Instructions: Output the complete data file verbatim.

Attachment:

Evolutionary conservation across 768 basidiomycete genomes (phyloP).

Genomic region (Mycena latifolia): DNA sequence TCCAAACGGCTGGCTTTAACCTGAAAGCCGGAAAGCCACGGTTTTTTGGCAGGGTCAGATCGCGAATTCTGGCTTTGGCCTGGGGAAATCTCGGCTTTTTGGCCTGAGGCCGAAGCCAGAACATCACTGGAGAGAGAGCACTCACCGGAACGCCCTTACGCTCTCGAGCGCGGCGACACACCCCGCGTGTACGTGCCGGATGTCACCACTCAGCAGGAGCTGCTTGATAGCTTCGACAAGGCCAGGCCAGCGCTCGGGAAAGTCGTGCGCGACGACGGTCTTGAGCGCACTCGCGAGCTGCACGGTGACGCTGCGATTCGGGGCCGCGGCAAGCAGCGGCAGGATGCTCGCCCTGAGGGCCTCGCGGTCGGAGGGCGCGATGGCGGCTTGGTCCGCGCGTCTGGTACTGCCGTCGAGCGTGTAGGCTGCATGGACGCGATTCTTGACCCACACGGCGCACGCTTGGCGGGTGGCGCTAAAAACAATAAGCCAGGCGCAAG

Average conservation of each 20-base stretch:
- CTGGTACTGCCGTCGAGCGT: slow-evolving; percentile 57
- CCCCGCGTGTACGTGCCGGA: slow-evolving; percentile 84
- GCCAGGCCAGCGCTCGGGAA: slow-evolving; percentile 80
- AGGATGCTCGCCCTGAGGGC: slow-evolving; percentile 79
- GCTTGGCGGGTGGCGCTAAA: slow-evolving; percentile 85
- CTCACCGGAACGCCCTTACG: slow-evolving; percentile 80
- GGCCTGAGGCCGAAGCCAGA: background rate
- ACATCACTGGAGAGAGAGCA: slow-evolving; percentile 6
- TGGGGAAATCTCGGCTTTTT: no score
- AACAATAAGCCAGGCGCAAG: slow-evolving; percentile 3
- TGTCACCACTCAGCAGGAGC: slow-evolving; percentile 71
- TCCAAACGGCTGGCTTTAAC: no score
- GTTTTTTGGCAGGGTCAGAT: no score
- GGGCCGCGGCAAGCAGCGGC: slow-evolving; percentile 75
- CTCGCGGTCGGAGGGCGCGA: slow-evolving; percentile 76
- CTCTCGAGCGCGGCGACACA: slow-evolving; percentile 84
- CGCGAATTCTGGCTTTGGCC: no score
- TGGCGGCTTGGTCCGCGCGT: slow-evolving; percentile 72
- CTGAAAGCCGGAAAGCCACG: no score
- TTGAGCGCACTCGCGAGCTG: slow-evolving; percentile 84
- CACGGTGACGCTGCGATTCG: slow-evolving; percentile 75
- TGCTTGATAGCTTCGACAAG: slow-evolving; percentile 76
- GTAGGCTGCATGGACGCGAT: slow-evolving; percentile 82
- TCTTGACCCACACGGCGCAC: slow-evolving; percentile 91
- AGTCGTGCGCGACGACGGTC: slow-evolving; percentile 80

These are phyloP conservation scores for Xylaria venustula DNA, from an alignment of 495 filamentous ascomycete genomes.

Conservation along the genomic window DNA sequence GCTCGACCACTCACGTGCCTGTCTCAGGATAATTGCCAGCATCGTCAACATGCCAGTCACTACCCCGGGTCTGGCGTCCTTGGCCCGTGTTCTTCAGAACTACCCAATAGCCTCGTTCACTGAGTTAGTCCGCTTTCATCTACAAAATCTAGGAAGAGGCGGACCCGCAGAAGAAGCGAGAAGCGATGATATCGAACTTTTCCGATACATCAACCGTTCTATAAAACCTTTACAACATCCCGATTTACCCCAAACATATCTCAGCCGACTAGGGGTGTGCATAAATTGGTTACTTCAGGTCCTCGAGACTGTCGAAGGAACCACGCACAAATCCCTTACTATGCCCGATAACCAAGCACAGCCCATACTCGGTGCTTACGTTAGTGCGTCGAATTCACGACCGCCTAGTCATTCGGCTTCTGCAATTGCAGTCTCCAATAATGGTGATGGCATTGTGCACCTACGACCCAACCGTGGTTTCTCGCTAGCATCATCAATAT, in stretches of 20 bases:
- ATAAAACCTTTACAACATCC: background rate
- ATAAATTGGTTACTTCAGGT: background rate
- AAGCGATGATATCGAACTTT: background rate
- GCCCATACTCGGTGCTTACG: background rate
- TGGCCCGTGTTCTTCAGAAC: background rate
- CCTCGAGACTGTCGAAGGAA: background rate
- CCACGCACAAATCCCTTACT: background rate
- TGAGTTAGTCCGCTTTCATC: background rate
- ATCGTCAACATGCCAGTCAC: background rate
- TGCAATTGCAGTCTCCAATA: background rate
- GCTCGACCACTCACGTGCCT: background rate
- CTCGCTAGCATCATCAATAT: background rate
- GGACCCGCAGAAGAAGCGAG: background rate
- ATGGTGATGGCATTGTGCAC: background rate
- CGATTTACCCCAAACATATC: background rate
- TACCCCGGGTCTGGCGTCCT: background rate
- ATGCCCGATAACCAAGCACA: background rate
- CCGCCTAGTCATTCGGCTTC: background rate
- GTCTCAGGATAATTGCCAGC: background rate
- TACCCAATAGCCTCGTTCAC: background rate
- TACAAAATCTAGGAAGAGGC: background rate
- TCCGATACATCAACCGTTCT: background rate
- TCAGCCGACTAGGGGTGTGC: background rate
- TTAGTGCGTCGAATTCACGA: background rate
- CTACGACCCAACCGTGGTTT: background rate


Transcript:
Evolutionary conservation across 768 basidiomycete genomes (phyloP).

Genomic region (Mycena latifolia): DNA sequence TCCAAACGGCTGGCTTTAACCTGAAAGCCGGAAAGCCACGGTTTTTTGGCAGGGTCAGATCGCGAATTCTGGCTTTGGCCTGGGGAAATCTCGGCTTTTTGGCCTGAGGCCGAAGCCAGAACATCACTGGAGAGAGAGCACTCACCGGAACGCCCTTACGCTCTCGAGCGCGGCGACACACCCCGCGTGTACGTGCCGGATGTCACCACTCAGCAGGAGCTGCTTGATAGCTTCGACAAGGCCAGGCCAGCGCTCGGGAAAGTCGTGCGCGACGACGGTCTTGAGCGCACTCGCGAGCTGCACGGTGACGCTGCGATTCGGGGCCGCGGCAAGCAGCGGCAGGATGCTCGCCCTGAGGGCCTCGCGGTCGGAGGGCGCGATGGCGGCTTGGTCCGCGCGTCTGGTACTGCCGTCGAGCGTGTAGGCTGCATGGACGCGATTCTTGACCCACACGGCGCACGCTTGGCGGGTGGCGCTAAAAACAATAAGCCAGGCGCAAG

Average conservation of each 20-base stretch:
- CTGGTACTGCCGTCGAGCGT: slow-evolving; percentile 57
- CCCCGCGTGTACGTGCCGGA: slow-evolving; percentile 84
- GCCAGGCCAGCGCTCGGGAA: slow-evolving; percentile 80
- AGGATGCTCGCCCTGAGGGC: slow-evolving; percentile 79
- GCTTGGCGGGTGGCGCTAAA: slow-evolving; percentile 85
- CTCACCGGAACGCCCTTACG: slow-evolving; percentile 80
- GGCCTGAGGCCGAAGCCAGA: background rate
- ACATCACTGGAGAGAGAGCA: slow-evolving; percentile 6
- TGGGGAAATCTCGGCTTTTT: no score
- AACAATAAGCCAGGCGCAAG: slow-evolving; percentile 3
- TGTCACCACTCAGCAGGAGC: slow-evolving; percentile 71
- TCCAAACGGCTGGCTTTAAC: no score
- GTTTTTTGGCAGGGTCAGAT: no score
- GGGCCGCGGCAAGCAGCGGC: slow-evolving; percentile 75
- CTCGCGGTCGGAGGGCGCGA: slow-evolving; percentile 76
- CTCTCGAGCGCGGCGACACA: slow-evolving; percentile 84
- CGCGAATTCTGGCTTTGGCC: no score
- TGGCGGCTTGGTCCGCGCGT: slow-evolving; percentile 72
- CTGAAAGCCGGAAAGCCACG: no score
- TTGAGCGCACTCGCGAGCTG: slow-evolving; percentile 84
- CACGGTGACGCTGCGATTCG: slow-evolving; percentile 75
- TGCTTGATAGCTTCGACAAG: slow-evolving; percentile 76
- GTAGGCTGCATGGACGCGAT: slow-evolving; percentile 82
- TCTTGACCCACACGGCGCAC: slow-evolving; percentile 91
- AGTCGTGCGCGACGACGGTC: slow-evolving; percentile 80

These are phyloP conservation scores for Xylaria venustula DNA, from an alignment of 495 filamentous ascomycete genomes.

Conservation along the genomic window DNA sequence GCTCGACCACTCACGTGCCTGTCTCAGGATAATTGCCAGCATCGTCAACATGCCAGTCACTACCCCGGGTCTGGCGTCCTTGGCCCGTGTTCTTCAGAACTACCCAATAGCCTCGTTCACTGAGTTAGTCCGCTTTCATCTACAAAATCTAGGAAGAGGCGGACCCGCAGAAGAAGCGAGAAGCGATGATATCGAACTTTTCCGATACATCAACCGTTCTATAAAACCTTTACAACATCCCGATTTACCCCAAACATATCTCAGCCGACTAGGGGTGTGCATAAATTGGTTACTTCAGGTCCTCGAGACTGTCGAAGGAACCACGCACAAATCCCTTACTATGCCCGATAACCAAGCACAGCCCATACTCGGTGCTTACGTTAGTGCGTCGAATTCACGACCGCCTAGTCATTCGGCTTCTGCAATTGCAGTCTCCAATAATGGTGATGGCATTGTGCACCTACGACCCAACCGTGGTTTCTCGCTAGCATCATCAATAT, in stretches of 20 bases:
- ATAAAACCTTTACAACATCC: background rate
- ATAAATTGGTTACTTCAGGT: background rate
- AAGCGATGATATCGAACTTT: background rate
- GCCCATACTCGGTGCTTACG: background rate
- TGGCCCGTGTTCTTCAGAAC: background rate
- CCTCGAGACTGTCGAAGGAA: background rate
- CCACGCACAAATCCCTTACT: background rate
- TGAGTTAGTCCGCTTTCATC: background rate
- ATCGTCAACATGCCAGTCAC: background rate
- TGCAATTGCAGTCTCCAATA: background rate
- GCTCGACCACTCACGTGCCT: background rate
- CTCGCTAGCATCATCAATAT: background rate
- GGACCCGCAGAAGAAGCGAG: background rate
- ATGGTGATGGCATTGTGCAC: background rate
- CGATTTACCCCAAACATATC: background rate
- TACCCCGGGTCTGGCGTCCT: background rate
- ATGCCCGATAACCAAGCACA: background rate
- CCGCCTAGTCATTCGGCTTC: background rate
- GTCTCAGGATAATTGCCAGC: background rate
- TACCCAATAGCCTCGTTCAC: background rate
- TACAAAATCTAGGAAGAGGC: background rate
- TCCGATACATCAACCGTTCT: background rate
- TCAGCCGACTAGGGGTGTGC: background rate
- TTAGTGCGTCGAATTCACGA: background rate
- CTACGACCCAACCGTGGTTT: background rate